What makes Watchmen great is how it questions the idea of the hero. It’s a complex story about morality, fantasy and the repercussions of having too much power. Watchmen dives deep into the psychology of the masked avenger and while the heroes in Watchmen didn’t have powers, they did influence culture as a whole, and more importantly, changed the course of history. In the case of Rorschach, his journal somehow shaped the movement of the Seventh Kavalry while his
face mask came to represent their ideology, an explicitly racist worldview with a desire for ethnic cleansing. During the pilot, the members of the Seventh Kavalry share a video warning the police of their plans to wreak havoc. Their speech borrows heavily from the pages of Rorschach’s journal as seen in the opening panels of Watchmen’s first issue: “Soon all the whores and race traitors will shout save us. And we’ll whisper: No.” It’s a frightening scene that illustrates how Rorschach has come to represent something different and dangerous in modern society.
In the comic Rorschach wants to reveal the truth of Adrian Veidt/Ozymandias’ crime in order to punish him even if revealing the truth about the alien invasion hoax would compromise world peace. Knowing this, Doctor Manhattan is left with no choice but to kill Rorschach— but not before Rorschach mails his journal to the right-wing conspiracy theorist tabloid the New Frontiersman, which threatens the entire foundation of Adrian Veidt’s masterplan. It’s unknown if his journal was ever published, but obviously someone got their hands on it and decided to use it as a manifesto for the white supremacists who wear masks inspired by the loathsome antihero.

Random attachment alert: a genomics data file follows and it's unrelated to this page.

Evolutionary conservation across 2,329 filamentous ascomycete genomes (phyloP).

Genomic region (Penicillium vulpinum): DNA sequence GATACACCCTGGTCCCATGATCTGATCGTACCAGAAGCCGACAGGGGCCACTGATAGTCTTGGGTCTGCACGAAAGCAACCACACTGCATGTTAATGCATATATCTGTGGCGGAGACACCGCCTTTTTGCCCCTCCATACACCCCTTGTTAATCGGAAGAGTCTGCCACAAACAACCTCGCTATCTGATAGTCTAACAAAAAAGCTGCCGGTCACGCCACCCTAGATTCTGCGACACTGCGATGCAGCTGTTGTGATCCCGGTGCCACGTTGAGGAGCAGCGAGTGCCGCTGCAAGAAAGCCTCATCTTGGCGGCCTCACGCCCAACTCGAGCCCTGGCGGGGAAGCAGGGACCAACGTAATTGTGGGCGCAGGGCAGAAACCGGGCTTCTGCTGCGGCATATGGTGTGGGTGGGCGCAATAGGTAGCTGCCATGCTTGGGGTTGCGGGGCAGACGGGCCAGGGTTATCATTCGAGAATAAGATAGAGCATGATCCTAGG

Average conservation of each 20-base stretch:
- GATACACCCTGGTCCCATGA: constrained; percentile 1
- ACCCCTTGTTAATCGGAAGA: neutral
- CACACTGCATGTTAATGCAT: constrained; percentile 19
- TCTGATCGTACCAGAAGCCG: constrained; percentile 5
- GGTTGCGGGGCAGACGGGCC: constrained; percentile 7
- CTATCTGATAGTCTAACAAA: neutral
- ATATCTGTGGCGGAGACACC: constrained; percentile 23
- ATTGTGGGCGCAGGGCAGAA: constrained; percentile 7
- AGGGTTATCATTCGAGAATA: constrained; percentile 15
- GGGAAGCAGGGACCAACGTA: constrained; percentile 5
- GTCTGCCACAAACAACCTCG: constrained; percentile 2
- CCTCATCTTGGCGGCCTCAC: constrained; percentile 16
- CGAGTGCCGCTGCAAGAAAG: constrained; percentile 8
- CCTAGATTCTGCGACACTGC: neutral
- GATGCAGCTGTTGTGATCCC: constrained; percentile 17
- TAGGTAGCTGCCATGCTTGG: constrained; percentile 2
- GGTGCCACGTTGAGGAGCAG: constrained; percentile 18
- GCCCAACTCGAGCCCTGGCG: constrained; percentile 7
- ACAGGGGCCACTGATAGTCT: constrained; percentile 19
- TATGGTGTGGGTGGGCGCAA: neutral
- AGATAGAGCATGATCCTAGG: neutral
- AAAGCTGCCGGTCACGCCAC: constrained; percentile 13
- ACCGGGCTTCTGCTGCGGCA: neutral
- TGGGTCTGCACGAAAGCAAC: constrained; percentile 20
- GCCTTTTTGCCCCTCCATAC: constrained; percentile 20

As disturbing as he is, Rorschach is the most important character in the Watchmen story and in the HBO series his shadow looms large. The last line of the Watchmen comic reads, “ I leave it entirely in your hands,” implying that when you close the comic/journal, it’s up to you the reader to decide what it all means. In the end, Watchmen is a Rorschach test and his words hold power. Everyone has a different interpretation of the story and the actions and decisions of each character depending on what characters and ideas resonate with you. In the show, we can only speculate that during the intervening years, the journal was stolen, and an unknown individual took up the mantle of Rorschach, using his words to spread fear and hate. By the time the credits roll, we are left with many questions. Why is the Seventh Kavalry collecting watch batteries? Who is their leader? How did they get Rorschach’s mask? What is their master plan?
In 1986, Alan Moore’s revolutionary graphic novel redefined the superhero genre and pushed the boundaries of what is considered great literature. For many, it is considered the greatest comic book ever written leaving many fans questioning if a Watchmen TV show should even exist. While the jury is still out on the HBO series, one thing’s for sure, Watchmen channels the original spirit of Alan Moore’s words and Dave Gibbons’ illustrations in its own unique way. As it stands, the series shows great promise and more importantly, they found a clever way to include the series most important character, even if he isn’t technically alive.
As with all of Damon Lindelof’s shows, Watchmen is a puzzle-box asking tough questions and in no rush to answer them. And like the comic, the series reminds us that while superheroes can be human, humans can be superheroes and by extension, supervillains can be human and vice versa. Sound off in the comments below. Let me know what you think of the pilot and the series as a whole.